Dawson County Fire Station 3 officially christened its new Engine 3 and retired the old firetruck in a ceremony dating back to the early days of fire service in the United States.
The old Engine 3, a firetruck built in 1998, retired its duties after firefighters at the station used its hose to wet down the new Pierce Saber firetruck Aug. 19 during a ceremonial Wet Down and Push In tradition.
“These rituals go back to the 1800s when we had horse drawn pumpers and were used throughout the fire service,” said Fire Chief Danny Thompson. “The process behind the wet down was once they returned from a call with the horses, they used the water to wet the horses down to cool them down.”
The tradition has carried on and evolved with the times, with firefighters using the hose from the retiring firetruck to commission the new one. After the new firetruck has been hosed down and dried, a blessing is said which is said to ward off evil spirits that could affect the performance of the firefighters and their duties as well as provide blessings of safety.
Dawson County Chaplin Charles Blackstock led the prayer officially blessing the truck, and afterwards firefighters, children and community members ceremoniously pushed the massive firetruck into its bay at the station.
“We hope this apparatus serves this station and community here in Kilough for another good 15-20 years,” Thompson said.
During Monday night’s ceremony, Dawson County Commission Chairman Billy Thurmond thanked the firefighters gathered at Station 3 for their hard work and dedication to the protection of Dawson County citizens.
“We couldn’t make it without you so we’re very proud of you and we’re very proud that we’re able to provide you with another piece of equipment to make your job – I won’t say easier because it’s an easy job – but having the right equipment makes things go a lot smoother,” Thurmond said.
District 2 Commissioner Chris Gaines agreed, saying “the ultimate goal is to give you the tools and equipment to hopefully make your jobs a little safer, also to protect our citizens and protect asset and lives, but the real thank you goes to the men and women that ride that new piece of equipment.”
“As I thought about what we are doing today, we’re celebrating bringing on a new piece of equipment, but that piece of equipment is just that. It’s made of steel and rubber and electrical components and hoses,” Gaines continued. “It doesn’t have a heart. It doesn’t make a choice whether it goes out every day to that next fight, but the men and women that ride that and control that, turning the wheels and pulling the hoses and doing the levers, y’all make a choice each and every day and that’s what I’m here to celebrate – the men and women that will ride on that truck.”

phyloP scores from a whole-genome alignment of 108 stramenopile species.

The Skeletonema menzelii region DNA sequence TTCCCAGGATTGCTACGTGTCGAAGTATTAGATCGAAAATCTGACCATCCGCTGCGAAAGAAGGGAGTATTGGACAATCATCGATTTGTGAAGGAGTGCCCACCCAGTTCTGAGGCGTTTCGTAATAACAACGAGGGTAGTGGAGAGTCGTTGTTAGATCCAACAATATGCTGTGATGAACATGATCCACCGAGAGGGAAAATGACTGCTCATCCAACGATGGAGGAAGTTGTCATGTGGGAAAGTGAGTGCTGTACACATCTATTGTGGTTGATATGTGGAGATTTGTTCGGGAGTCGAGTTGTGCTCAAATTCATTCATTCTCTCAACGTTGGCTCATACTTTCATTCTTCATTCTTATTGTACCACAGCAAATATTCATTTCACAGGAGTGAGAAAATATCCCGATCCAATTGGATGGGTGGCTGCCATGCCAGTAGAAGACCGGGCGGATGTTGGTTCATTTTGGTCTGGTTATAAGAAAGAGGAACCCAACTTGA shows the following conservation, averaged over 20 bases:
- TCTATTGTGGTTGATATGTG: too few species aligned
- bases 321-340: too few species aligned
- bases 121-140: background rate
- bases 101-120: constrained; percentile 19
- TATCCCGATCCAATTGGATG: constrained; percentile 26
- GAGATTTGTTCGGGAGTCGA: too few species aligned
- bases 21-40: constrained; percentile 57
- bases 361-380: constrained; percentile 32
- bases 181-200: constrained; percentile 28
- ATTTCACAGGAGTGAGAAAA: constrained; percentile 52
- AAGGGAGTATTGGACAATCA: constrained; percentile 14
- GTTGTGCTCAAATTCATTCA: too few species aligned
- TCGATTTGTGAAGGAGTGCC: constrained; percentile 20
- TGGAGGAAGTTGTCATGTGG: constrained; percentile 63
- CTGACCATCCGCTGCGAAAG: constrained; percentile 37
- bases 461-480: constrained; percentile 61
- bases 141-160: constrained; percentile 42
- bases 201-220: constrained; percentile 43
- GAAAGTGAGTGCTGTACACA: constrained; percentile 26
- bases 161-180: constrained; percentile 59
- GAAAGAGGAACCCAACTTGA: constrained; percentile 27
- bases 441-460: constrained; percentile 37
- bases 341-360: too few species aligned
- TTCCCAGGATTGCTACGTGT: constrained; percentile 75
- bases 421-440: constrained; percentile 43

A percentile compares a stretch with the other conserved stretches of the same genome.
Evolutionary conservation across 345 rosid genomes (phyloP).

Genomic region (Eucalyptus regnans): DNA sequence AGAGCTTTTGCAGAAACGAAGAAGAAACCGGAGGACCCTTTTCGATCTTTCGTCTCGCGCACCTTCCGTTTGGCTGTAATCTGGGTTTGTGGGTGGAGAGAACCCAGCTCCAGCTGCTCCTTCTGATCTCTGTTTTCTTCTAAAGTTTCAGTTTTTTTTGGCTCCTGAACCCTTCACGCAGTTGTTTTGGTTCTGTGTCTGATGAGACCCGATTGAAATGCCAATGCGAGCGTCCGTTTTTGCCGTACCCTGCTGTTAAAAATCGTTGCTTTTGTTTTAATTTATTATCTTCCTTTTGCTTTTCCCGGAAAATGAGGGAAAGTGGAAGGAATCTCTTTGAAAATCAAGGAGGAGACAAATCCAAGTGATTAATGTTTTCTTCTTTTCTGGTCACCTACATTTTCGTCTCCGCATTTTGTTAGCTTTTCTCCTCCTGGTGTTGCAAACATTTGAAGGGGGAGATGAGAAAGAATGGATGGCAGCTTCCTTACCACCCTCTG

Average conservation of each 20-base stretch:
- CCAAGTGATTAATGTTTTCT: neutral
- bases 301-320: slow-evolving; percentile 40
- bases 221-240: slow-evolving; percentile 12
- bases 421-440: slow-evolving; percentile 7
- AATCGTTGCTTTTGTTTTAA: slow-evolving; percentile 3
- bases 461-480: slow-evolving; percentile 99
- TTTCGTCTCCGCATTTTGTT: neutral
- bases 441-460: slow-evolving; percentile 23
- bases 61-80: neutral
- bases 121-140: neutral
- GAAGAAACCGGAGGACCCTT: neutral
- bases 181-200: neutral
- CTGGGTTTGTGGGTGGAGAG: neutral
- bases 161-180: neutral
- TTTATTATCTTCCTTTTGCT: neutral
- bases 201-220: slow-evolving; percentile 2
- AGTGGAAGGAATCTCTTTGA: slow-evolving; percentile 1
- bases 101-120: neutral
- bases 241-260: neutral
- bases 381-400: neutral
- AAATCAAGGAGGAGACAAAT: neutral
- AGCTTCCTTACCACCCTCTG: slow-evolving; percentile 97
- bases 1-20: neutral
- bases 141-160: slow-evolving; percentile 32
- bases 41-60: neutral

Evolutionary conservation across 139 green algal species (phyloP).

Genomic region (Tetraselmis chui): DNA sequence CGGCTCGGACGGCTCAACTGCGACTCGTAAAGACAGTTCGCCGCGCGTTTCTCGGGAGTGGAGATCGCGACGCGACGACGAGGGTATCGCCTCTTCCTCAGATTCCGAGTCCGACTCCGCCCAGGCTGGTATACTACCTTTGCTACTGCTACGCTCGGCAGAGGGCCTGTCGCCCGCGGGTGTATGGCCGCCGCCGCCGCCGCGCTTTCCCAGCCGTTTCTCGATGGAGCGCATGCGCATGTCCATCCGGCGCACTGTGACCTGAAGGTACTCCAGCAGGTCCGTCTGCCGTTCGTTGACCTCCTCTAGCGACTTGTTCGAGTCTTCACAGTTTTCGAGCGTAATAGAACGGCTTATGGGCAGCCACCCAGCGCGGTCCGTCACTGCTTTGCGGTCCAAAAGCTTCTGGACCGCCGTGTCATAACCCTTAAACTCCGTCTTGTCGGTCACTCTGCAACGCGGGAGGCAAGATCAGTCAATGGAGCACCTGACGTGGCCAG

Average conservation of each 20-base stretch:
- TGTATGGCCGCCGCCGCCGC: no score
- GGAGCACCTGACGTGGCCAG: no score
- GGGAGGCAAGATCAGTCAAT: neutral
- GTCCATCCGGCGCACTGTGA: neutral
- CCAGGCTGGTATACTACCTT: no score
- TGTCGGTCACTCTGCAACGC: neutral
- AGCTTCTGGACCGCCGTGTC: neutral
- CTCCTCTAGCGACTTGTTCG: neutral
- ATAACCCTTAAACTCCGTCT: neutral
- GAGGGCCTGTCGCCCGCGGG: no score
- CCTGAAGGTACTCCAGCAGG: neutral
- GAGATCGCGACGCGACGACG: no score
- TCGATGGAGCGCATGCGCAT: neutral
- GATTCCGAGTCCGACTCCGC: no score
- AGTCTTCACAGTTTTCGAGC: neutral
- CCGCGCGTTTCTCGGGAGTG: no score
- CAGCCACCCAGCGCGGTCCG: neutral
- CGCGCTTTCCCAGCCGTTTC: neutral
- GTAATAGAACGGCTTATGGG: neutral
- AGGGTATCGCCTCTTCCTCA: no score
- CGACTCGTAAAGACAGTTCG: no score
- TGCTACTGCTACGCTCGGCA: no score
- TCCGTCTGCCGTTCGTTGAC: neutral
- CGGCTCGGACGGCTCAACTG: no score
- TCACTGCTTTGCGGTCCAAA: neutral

The new firetruck cost approximately $690,000 and came equipped with state-of-the-art equipment and tools that Thompson said is the “finest equipment anywhere around.”
Equipped on the truck is a thermal imaging camera that allows firefighters to see through smoke and see victims that might be down inside a house fire, a complete set of vehicle extrication tools, a large diameter hose that moves high volumes of water and a rapid attack monitor on the rear that will allow firefighters to hit a fire quicker and buy time for building searched and getting additional lines on the fire. It carries 1,000 gallons of water and has a $1,5000 gallon pump as well.
When comparing the new firetruck to its predecessor, Thompson said the difference is “night and day.”
“You’re talking about an apparatus that it replaced that was made in 1998. It was prime in 1998 but technology – we didn’t have thermal imaging cameras then, we didn’t have some of the nice extrication tools, we didn’t have large diameter hose back then,” Thompson said. “The fire service has evolved and we continue to push our personnel, we continue to push the industry in developing better equipment, nicer tools for our people to be able to do their jobs more effectively.”
After the new Engine 3 was christened, those gathered for the ceremony had the chance to meet with firefighters, ask questions and explore the new truck.
“It’s your truck,” Thompson said to the community. “We’re just honored to be able to drive it.”